HR Manager Made ‘Redundant’ After Refusing To Hire GM’s Daughter

Published September 06, 2019 (last updated July 20, 2020) -

A HR manager is accusing her former employer of making her redundant in vengeance for complaints about possible Modern Award breaches and her objection to hiring the general manager’s daughter as her assistant.

In an adverse action claim with the Federal Court of Australia, the former HR manager is seeking over $270,000 in past and future economic loss, plus damages for humiliation. She claims the electric vehicle charging company Tritium gave her just two business days’ notice of her redundancy in May 2019.

According to her statement, her redundancy came just days after she challenged Tritium managers for allegedly reaching a decision to make others redundant without first involving the HR department in the appropriate discussions.

She also claims during the course of her employment, the general manager had asked her to “get rid” of a “significant number” of workers on performance management plans.

She associates her own redundancy with several complaints made in the course of carrying out her duties, including her opinion that Tritium breached the terms under the Manufacturing Award by failing to provide sufficient notice of a requirement for production workers to take a week’s annual leave over Easter.

Following her raised concerns, she made a bullying complaint against the general manager, claiming he embarrassed her in front of other senior employees by saying words to the effect of, “Here comes the [HR manager] to moan about the email I just sent about the Easter closure.”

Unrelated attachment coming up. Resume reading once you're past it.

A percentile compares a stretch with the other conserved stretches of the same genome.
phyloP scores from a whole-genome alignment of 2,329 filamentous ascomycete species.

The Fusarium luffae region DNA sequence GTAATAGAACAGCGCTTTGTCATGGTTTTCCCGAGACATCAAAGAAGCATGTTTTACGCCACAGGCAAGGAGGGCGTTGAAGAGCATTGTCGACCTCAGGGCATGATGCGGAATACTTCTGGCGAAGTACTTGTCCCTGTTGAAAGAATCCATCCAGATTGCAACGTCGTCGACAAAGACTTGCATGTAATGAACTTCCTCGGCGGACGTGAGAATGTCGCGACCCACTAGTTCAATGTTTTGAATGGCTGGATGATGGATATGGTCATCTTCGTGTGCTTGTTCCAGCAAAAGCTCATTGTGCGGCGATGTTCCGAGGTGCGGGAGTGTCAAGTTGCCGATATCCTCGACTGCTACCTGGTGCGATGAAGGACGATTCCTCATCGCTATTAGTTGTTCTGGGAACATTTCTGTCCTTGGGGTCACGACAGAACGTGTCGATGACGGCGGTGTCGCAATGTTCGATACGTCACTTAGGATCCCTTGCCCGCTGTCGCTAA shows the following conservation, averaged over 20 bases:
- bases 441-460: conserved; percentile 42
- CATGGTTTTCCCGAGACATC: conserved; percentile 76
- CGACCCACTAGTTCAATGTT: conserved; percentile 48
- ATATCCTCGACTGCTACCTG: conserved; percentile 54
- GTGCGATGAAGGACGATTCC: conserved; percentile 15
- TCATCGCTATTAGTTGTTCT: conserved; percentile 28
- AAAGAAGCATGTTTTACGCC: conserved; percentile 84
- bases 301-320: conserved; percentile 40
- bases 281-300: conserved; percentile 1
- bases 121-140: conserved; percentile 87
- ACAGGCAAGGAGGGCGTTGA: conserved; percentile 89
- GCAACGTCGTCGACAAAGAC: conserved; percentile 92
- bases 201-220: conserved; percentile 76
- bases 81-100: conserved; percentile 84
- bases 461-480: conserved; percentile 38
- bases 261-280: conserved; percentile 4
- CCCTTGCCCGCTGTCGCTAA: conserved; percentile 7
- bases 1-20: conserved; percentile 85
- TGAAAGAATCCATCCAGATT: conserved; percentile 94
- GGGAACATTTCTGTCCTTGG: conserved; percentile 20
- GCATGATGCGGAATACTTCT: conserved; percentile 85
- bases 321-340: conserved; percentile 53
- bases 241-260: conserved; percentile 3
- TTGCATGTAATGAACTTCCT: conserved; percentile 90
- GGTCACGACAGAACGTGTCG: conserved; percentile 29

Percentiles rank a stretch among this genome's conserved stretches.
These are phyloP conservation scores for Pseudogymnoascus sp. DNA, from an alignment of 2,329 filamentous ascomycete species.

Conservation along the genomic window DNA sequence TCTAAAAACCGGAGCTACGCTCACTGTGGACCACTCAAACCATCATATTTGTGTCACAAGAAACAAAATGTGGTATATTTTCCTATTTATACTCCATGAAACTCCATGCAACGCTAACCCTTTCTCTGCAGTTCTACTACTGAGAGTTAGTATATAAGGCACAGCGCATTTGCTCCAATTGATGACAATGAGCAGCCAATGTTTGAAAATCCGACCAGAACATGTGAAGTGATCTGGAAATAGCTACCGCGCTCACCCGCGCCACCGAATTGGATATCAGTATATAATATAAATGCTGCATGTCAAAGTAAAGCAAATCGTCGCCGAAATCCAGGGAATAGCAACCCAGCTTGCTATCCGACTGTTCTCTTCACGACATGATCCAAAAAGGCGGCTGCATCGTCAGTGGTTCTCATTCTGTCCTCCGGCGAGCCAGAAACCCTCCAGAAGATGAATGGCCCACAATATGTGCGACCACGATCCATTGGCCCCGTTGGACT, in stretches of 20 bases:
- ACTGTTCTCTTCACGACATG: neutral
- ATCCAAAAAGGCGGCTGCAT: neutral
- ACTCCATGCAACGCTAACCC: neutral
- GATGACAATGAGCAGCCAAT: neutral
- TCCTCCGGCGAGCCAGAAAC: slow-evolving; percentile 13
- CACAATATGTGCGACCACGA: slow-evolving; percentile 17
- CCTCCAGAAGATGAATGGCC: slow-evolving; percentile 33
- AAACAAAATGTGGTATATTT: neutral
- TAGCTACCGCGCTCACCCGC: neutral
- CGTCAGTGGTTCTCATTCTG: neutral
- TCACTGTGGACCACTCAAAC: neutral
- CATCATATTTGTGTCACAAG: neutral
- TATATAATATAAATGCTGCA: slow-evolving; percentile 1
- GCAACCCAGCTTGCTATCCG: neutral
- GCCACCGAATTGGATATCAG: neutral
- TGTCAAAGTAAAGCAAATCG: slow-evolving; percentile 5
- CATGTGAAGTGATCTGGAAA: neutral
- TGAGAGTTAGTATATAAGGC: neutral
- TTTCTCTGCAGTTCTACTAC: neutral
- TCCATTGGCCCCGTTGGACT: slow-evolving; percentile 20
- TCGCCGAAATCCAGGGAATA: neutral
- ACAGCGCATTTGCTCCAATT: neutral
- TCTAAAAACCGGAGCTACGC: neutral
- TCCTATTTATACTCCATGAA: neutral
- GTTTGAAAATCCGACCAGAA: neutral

After asking the company last year to hire an HR administrative officer because she and a colleague were “drowning due to the high volume of work”, the HR manager also claims the general manager refused to authorise the employment of a successful candidate.

Instead, she alleges he told her to interview and consider hiring his daughter.

But when she claimed his daughter was unsuitable as she was neither experienced, nor interested in an HR career – yet sought a salary $10,000 a year above the budget approved – the general manager allegedly said there was no longer a role to be filled because the entire budget was slashed.

In April, Tritium then hired an HR consultant, but the HR manager claims they failed to consult with her about the candidate’s employment or position description. She says she was alerted when the general manager directed the IT department to generate a ticket “for the [HR manager’s] position prior to her being notified of her redundancy.”

The HR manager further claims that Tritium failed to offer redeployment options despite being a large global business and “continued to recruit for a number of positions affected by redundancies.”

She says she was exercising her workplace right under s341 of the Fair Work Act by making a complaint or enquiry in relation to her employment.

In May, the Tritium is understood to have dismissed almost 10% of its global workforce, before announcing last month that it was commencing a $30 million “equity raising round to fund its growth on the back of a series of significant customer deals across the globe”.

Tritium is yet to file a defence to the HR manager’s claims and declined to comment while the matter was before the courts.

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